Truman's problems were notably similar to George W. Bush's: economic strife and an unpopular war (in Korea). These individually are extreme threats to presidential success. Together, as Truman demonstrated and Bush has now seconded, they're political poison.
There's a remarkable comparison, as well, with the last president enmeshed in an unpopular war. As Vietnam escalated, Lyndon B. Johnson's approval rating dived from an average 74 percent in his first year to an average 42 percent four years later. Bush's, very similarly, went from an average 73 percent in 2001-2 to an average 39 percent four years later – and down from there. In 2008 he averaged 29 percent approval.
THE NUMBERS – The difference between Bush's two terms is striking. His 64 percent first-term average ranks him behind only John F. Kennedy (cut short by assassination) and Dwight D. Eisenhower. Ronald Reagan, for comparison, averaged 55 percent approval in his first term. (Pre-Reagan data in this analysis are from Gallup.)
Bush's second-term average approval, in stark contrast, slips him a point beneath Truman's 38 percent. (Richard Nixon managed worse in his truncated, 20-month second term, averaging 35 percent before his August 1974 resignation in the Watergate scandal.)
Bush's second-term average is particularly dismal compared with his most recent two-term predecessors: Bill Clinton averaged 61 percent approval in his second term, despite the inconvenience of having been impeached. Reagan averaged 58 percent.
Combining the two terms gives Bush an overall career average of 51 percent approval, slightly ahead of the career averages of Nixon, Gerald Ford, Truman and Jimmy Carter – far from the best company in presidential popularity.
As noted, Bush holds the record for the highest disapproval, 73 percent in an ABC News/Washington Post poll this October. He came within a point of the record low for approval, Truman's 22 percent in February 1952. And he's approaching 48 months without majority approval, shattering Truman's 38 months in the doghouse. No other modern president has come close.
PARTY – Bush's second-terms ratings have not only been weaker but also more partisan than any of his three immediate predecessors'. Bush maintained 75 percent approval from Republicans in his second term, vs. just 11 percent among Democrats – a 64-point gap, larger than any previous first- or second-term comparison in ABC News/Washington Post polls since the start of Reagan's presidency.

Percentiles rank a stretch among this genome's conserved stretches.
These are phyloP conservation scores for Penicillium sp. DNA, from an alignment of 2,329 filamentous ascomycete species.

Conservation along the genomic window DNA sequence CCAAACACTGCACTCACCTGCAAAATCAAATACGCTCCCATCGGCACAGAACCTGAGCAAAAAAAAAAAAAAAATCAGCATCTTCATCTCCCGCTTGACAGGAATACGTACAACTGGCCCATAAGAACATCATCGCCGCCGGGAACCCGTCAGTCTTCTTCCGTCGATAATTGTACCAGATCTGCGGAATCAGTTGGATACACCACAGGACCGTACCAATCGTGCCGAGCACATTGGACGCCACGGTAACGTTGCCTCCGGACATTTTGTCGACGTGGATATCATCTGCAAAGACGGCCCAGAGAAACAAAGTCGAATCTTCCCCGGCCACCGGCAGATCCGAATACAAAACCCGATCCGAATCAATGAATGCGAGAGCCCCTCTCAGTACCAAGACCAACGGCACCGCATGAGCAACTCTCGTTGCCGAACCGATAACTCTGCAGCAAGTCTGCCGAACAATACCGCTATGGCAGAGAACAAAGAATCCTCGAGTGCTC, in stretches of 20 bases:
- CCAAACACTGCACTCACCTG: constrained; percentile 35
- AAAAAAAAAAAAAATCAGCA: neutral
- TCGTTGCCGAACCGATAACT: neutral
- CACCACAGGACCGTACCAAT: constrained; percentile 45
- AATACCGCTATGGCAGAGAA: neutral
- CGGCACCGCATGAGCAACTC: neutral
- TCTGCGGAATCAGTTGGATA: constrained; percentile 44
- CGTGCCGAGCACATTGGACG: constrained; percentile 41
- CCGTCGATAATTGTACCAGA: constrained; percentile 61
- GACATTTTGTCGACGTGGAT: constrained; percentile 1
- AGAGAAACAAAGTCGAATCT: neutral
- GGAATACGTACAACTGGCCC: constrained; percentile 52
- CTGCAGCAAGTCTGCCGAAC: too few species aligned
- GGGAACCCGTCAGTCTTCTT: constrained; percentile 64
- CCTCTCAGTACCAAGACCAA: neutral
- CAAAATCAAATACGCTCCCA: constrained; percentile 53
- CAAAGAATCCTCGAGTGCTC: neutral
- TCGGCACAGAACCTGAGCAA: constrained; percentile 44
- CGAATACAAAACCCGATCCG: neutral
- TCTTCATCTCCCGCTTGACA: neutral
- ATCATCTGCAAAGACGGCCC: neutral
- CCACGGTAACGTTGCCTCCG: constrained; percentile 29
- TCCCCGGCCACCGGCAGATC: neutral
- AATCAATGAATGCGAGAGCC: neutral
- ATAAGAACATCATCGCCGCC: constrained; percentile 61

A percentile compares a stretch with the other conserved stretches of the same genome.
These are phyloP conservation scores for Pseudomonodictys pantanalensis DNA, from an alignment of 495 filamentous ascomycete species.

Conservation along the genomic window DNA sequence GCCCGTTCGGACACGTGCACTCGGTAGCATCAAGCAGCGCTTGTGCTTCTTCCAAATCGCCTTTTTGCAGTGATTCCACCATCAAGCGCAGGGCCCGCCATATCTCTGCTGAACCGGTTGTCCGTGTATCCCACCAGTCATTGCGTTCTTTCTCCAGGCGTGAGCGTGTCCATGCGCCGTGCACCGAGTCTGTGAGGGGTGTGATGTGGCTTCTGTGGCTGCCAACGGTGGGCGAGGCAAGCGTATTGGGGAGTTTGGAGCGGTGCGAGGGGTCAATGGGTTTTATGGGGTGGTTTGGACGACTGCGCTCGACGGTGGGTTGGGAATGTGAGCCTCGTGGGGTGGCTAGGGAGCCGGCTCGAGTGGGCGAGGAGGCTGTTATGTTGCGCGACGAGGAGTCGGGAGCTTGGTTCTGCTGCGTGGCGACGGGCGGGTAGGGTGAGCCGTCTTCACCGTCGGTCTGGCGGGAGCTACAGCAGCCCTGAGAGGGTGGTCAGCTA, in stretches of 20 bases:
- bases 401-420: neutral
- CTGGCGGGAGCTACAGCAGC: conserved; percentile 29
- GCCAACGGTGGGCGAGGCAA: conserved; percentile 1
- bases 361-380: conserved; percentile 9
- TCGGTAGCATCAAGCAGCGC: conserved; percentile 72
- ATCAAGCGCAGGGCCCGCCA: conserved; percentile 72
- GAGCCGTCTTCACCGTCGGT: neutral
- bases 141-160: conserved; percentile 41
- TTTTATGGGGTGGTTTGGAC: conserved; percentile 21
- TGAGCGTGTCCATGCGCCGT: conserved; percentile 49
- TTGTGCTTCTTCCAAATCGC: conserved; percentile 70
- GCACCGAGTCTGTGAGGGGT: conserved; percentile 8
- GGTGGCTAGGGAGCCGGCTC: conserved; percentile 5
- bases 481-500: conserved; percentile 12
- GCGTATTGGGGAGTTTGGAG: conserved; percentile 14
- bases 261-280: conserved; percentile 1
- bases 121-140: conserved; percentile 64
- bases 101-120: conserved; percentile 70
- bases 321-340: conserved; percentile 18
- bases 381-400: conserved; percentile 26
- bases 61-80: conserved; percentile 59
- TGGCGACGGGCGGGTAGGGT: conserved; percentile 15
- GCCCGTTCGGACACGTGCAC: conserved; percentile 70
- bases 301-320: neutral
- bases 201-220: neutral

Among independents, moreover, Bush has averaged just 32 percent second-term approval, 30 points below his first-term average in this swing group. (In his second term he's also run 30 points below his first-term average among Democrats, and 16 points lower among Republicans.) Bush's low among independents, 18 percent this past October, compares with lows of 40 percent approval among independents for Clinton, 35 percent for George H.W. Bush and 45 percent for Reagan.
Even in his own party, Bush's low of 55 percent in October was anywhere from 7 to 11 points lower than any of his three predecessors' lowest ratings in their own party.
LEGACY – Beyond his own reputation, the main issue remaining is what damage Bush's second term may do to his party's longer-term prospects. Following the path blazed by Reagan, the Republican Party gradually gained adherents from 1980 through 2003, when, for the first time, it achieved hard-fought parity with the Democrats: On average that year 31 percent of Americans associated themselves with each party.
But the Iraq war and Bush's closely related ratings have flipped that trend, threatening to reverse the generation-long Reagan revolution. Since 2003 Republican allegiance has retreated and the Democratic Party has gained ground, a phenomenon central to the election of Bush's successor, Barack Obama, two months ago. The question ahead – one that may best define Bush's ultimate legacy – is whether and to what extent the GOP's losses outlive the president on whose watch they occurred.